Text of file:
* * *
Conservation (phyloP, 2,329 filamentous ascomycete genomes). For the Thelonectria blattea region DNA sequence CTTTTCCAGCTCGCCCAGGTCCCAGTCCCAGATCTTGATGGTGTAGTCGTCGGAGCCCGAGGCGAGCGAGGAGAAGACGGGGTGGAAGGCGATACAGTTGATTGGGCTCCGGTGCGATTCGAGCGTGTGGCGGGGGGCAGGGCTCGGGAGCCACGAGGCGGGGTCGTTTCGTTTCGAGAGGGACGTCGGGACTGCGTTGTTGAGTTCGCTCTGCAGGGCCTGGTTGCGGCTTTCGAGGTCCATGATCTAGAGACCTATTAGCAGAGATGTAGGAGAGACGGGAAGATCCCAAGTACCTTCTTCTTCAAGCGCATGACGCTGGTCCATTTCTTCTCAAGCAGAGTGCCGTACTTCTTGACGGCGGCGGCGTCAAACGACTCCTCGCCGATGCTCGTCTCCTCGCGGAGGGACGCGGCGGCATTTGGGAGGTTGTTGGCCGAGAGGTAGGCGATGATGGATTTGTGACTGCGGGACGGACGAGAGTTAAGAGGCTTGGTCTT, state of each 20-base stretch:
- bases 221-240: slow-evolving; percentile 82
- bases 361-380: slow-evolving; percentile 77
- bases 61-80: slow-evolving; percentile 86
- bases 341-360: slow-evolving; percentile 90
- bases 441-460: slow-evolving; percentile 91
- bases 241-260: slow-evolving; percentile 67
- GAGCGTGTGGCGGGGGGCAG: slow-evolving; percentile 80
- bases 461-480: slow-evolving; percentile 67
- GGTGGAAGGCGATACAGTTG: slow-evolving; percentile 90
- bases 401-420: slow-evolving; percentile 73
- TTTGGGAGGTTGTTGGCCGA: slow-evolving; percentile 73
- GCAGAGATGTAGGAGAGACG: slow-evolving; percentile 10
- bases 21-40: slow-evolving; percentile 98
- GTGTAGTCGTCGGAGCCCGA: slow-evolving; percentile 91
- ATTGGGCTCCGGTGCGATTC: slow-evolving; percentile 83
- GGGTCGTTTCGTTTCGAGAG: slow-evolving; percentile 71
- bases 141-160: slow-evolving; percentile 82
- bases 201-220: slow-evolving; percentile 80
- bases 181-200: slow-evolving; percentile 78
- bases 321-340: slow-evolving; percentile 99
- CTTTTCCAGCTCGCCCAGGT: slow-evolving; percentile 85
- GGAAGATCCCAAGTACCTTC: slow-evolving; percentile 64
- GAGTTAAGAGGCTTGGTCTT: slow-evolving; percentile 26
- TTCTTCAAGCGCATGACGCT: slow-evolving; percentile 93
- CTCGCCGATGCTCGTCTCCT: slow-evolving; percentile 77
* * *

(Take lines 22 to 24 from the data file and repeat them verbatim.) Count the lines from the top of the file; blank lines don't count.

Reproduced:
- CTTTTCCAGCTCGCCCAGGT: slow-evolving; percentile 85
- GGAAGATCCCAAGTACCTTC: slow-evolving; percentile 64
- GAGTTAAGAGGCTTGGTCTT: slow-evolving; percentile 26